Since this is a financial-based blog, we won’t really touch on our McDouble Dinners or TMI episodes on Facebook, we’ll just get down to the nitty-gritty of our obsession with “wanting things.”
A critical step in money management is determining the difference between a need and a want.
We know you *think* you need an iPhone with an unlimited data plan. We all thought we needed a pair of (un) fashionable furry Ugg boots. And that new car with the heated seats? How did our parents survive without toasty buns?
What you really need is a wake up call.
Those are all wants. A need is a necessity. Food, like fruit and vegetables, milk and cheese, bread and meat, is a need. Shelter, like a clean house that keeps us warm, is a need. Clean clothes to cover our body. All needs.
We Americans think we *need* cable, a large house with a media room and mancave, a new car with built in Bluetooth and Siri, the latest Xbox, the “just out” tablet, that trip to Disneyworld. Whining about not having those things is a #firstworldproblem.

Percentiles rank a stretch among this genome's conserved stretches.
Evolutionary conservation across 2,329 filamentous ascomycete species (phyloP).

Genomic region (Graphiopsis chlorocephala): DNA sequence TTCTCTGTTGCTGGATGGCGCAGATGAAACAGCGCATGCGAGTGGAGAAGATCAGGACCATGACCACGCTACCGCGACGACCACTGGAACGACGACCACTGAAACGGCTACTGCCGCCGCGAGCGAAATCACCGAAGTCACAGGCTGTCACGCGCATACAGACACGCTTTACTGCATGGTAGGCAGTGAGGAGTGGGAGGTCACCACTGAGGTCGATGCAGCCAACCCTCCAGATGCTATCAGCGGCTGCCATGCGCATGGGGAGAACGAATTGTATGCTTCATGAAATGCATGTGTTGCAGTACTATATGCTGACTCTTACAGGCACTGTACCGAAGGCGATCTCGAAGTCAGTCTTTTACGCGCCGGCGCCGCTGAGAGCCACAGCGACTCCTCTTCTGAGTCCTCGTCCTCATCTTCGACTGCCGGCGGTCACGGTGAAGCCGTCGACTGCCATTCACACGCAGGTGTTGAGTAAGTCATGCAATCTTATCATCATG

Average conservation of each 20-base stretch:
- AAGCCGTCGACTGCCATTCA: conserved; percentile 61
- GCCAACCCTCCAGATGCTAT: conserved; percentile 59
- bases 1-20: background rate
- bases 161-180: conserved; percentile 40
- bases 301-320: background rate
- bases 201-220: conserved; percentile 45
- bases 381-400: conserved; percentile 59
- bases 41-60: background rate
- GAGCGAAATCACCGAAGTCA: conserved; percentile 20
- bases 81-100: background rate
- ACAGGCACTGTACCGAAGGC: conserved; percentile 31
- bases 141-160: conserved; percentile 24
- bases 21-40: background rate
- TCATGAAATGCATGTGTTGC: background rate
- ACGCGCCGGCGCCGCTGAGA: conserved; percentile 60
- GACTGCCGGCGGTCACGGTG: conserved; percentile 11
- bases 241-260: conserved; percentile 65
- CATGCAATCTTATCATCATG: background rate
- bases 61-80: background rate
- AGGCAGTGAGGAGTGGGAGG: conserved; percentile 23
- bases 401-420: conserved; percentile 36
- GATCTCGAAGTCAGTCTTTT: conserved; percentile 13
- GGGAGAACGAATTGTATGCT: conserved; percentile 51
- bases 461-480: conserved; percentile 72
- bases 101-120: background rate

We have become accustomed to think the bigger the better…the latest the greatest. In 1974 the average house was 1,694 square feet and housed 5.1 people. Homes today have gotten bigger (2,349 square feet) while families have shrunk to 2.6 people. I guess we need more space for our oversized, remote control, complete with cooler, suede couch and our 96” flat screen TV.
In other words, WE DON’T NEED MORE SPACE…OUR STUFF DOES (and yes, we are yelling).
We’ve touched on “big” wants. What about smaller wants? Do you need contacts or do you want them? Glasses are cheaper, you know. Soda and your sugary Frappuccino are wants. Sure they only cost a buck (or three), but you can definitely do without. Will a generic brand work just as well as its name brand counterpart?
Sounds silly to be talking about $1 or $3 items, but if you are really serious about destroying your debt, these “little” things are just as important as the big ticket items.
You will never be financially fit if you don’t know the difference between needs and wants. If you think your wants are really your needs, you should seek help from a financial counselor at a credit union or non-profit consumer debt organization. They will open your eyes to all your #firstworldproblems, free you of your debt and might even help you clean out your closet…literally!